Does your husband, boyfriend, brother, son or father have bad breath after a zesty dinner made with garlic and onions? If that’s the case, it may be bad for his dinner companions, but great news for his health!
Despite their potent aroma, garlic and onions — part of a vast family of vegetables called alliums, which also includes leeks and scallions — have nutritional benefits and unique tastes that compensate for their adverse effect on breath odor.
Alliums have been used medicinally for centuries in Chinese, Indian and Egyptian cultures. And, while not every nutritional claim has stood the test of time, research actually has proven alliums to be effective at improving cardiovascular health and reducing risk of all-site cancers (especially those cancers effecting reproductive and digestive organs).
Recently, researchers have taken an interest in allium vegetables’ role in boosting prostate health and preventing prostate cancer. According to the American Cancer Society, an estimated 1 in 7 men will be diagnosed with prostate cancer during his lifetime. A 2013 meta-analysis of nine research articles published in the Asian Pacific Journal of Cancer Prevention concluded that allium vegetable intake, specifically garlic, was related to a decreased risk for prostate cancer. Although the meta-analysis cited weaknesses in its own design (such as the accuracy of dietary recalls and the small number of studies reviewed), it still gives justification for ongoing research.
Interestingly, garlic and onion’s offensive stench is also thought to be its secret weapon. These vegetables contain organic compounds with sulfur attached. Yes, sulfur, the same element that causes rotten eggs to smell. When garlic or onion is chopped, the compounds are activated and a smell is produced. Currently, researchers are looking into how these compounds may help kill off prostate cancer cells. At this time, positive results have been seen in rats, but more research is needed to identify how much of these compounds are required to have an effect on humans.
What is widely accepted is these stinky offenders’ ability to help reduce platelet aggregation in the body, and, therefore, reduce the risk of blood clotting and heart disease. As of 2009, heart disease was noted as being responsible for 1 in every 4 male deaths in the United States.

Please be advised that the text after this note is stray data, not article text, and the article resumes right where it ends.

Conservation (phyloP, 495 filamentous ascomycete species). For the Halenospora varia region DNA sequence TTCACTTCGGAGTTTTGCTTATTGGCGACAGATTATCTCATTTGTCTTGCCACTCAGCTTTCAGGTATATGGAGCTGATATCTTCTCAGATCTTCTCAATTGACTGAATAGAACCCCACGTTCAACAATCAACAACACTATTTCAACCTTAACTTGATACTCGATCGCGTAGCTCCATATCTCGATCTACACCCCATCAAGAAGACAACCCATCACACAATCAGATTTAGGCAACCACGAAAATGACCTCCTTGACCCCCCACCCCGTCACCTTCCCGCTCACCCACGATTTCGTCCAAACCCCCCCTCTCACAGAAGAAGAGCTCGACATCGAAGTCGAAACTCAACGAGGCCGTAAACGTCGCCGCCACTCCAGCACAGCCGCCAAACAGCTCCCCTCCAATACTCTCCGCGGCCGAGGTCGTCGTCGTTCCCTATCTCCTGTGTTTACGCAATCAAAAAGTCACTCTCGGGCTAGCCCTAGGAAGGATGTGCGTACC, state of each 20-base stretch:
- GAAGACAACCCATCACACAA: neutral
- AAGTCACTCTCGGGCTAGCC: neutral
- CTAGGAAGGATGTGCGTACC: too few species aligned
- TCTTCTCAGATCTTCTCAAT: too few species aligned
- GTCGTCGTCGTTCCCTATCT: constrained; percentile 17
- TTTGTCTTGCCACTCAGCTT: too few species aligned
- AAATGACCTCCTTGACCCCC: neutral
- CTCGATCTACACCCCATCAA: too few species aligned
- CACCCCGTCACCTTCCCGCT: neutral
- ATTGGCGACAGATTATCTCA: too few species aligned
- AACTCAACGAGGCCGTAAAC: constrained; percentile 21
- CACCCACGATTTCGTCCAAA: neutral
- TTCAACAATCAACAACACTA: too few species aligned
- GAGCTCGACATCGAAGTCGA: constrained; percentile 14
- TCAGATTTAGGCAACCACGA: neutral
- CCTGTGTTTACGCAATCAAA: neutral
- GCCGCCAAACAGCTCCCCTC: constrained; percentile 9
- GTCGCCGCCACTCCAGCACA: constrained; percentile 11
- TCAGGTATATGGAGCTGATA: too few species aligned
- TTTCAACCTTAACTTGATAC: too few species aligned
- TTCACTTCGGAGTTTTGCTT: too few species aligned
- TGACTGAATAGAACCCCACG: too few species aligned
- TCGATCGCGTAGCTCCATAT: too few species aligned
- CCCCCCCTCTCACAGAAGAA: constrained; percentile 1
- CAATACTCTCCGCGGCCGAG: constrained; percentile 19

The organic sulfur compounds do not stand alone when working to keep a body in tip-top shape. The exact mechanism that makes allium vegetables so powerful is likely complex, and their high flavonoid and antioxidant content is surely a principal contributor. These compounds are dynamic cell preservers. In combination with a diet that includes a wide variety of colorful fresh fruits and vegetables, alliums work to promote optimal health.
Exactly how much garlic and onion one needs to consume in order to reap the benefits is unknown, but a study conducted at the Fred Hutchinson Cancer Research Center in Seattle found that eating a teaspoon of fresh garlic and a half cup of onions each day raised levels of key enzymes used for removing toxins in the blood cells of healthy women. Although the amount needed for men has not yet been directly studied, the authors believe men would also benefit, but, more than likely, at a higher daily dose.
Or, you can just use them in cooking. Crush or slice the vegetables first, then let them sit 10 to 15 minutes before cooking. This resting time allows for powerful new compounds to form and not be killed off right away in the heat of the cooking process.
Next time you devour a garlicky and oniony dish, don’t be agitated by the unpleasant aroma that lingers. Rather, embrace it! The bad breath is a reminder that the allium vegetables are enhancing your health.